The Watsons go to Birmingham, 1963
Evan M.
Literary Analysis

The Watsons go to Birmingham 1963 by Christopher Paul Curtis uses many literary devices in it. Though I think the two he uses the most are symbolism and theme. Kenny, who is the main character, has a nutty family with a juvenile brother, a short-tempered mother, a tattle tale sister and a crazy dad. One thing that really got Byron in trouble was when he went over the edge at the beginning of the book when his bully friend, Buphead, straightened his hair and dyed it. His parents get really mad at him, and finally say they are taking a trip to Alabama. Alabama was an extremely segregated state at the time, so they expected Byron to learn a lesson about the world and how bad it can be. When they got there, Joey went to church for Sunday school, and some racist people threw a bomb into her classroom. This was the main conflict of the book.

Symbolism is a large chunk of what this book is supposed to mean. Like when Byron throws a cookie at what is supposed to be a very tough bird, it just knocks the bird off the lamppost and kills it. This shows lots of symbolism because Byron could be the bird, and the cookie, so simple, could be his problems. Another example could be when Kenny almost drowned from the whirlpool, he thinks he sees Byron's made-up creation, the Wool Pooh. In this case the Wool Pooh represents death, and it is trying to pull Kenny into the lake. Kenny gets out when Byron finds him and pulls him out.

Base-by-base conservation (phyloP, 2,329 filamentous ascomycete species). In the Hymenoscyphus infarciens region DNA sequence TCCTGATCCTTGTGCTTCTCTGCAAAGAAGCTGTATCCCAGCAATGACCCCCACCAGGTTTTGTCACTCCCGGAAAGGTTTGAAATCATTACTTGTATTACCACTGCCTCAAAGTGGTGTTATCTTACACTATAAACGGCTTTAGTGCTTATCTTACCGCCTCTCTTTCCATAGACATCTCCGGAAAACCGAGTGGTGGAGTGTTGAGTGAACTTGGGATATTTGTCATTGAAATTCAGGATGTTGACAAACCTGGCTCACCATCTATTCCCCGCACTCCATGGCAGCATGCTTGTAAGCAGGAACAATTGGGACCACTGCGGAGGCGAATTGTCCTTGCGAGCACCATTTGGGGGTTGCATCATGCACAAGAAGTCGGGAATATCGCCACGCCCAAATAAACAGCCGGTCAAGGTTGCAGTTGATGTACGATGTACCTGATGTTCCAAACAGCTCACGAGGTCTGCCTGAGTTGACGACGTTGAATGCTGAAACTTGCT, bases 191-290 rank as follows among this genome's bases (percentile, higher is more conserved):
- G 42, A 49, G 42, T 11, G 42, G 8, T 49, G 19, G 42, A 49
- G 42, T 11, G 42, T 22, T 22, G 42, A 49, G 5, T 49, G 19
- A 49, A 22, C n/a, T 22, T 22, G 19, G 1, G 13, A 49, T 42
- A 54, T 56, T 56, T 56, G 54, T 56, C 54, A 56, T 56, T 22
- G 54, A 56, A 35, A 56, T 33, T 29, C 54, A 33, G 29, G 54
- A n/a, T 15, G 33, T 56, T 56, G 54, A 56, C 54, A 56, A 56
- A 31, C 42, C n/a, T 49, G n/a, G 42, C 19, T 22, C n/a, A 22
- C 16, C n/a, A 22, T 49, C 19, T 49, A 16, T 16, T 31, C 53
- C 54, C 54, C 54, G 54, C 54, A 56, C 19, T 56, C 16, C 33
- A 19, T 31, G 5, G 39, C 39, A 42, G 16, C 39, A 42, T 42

Theme is the device that really makes the story enjoyable. It helps create the rising action, the climax, and controls the falling action. The main themes are family, trouble, and segregation. The three theme all have a part of the story they are in charge of, like rising action, climax, and falling action. Family is big because it forms the falling action, and almost solves the resolution. It turns Byron from a bully to a nice, caring and dynamic character. Segregation is one of the largest because it causes the main conflict, or climax. It leads the Klu Klux Klan to throw that bomb into Joey's church, and why the Watsons live in Flint, Michigan instead of down south. Trouble is the thing that causes all of the rising action, and uses Byron to make bad decisions. Trouble causes Byron to straighten his hair then dye it, therefore putting the Watsons over edge and going to Alabama. Though overall, segregation is the biggest theme in this book.

After really thinking about the literary devices in this story, it is easy to tell what Christopher Paul Curtis was meaning to do with this book. He meant to make a good book to read with his symbolism and themes, and an informal book dedicated to the Alabama bombing of 1963.

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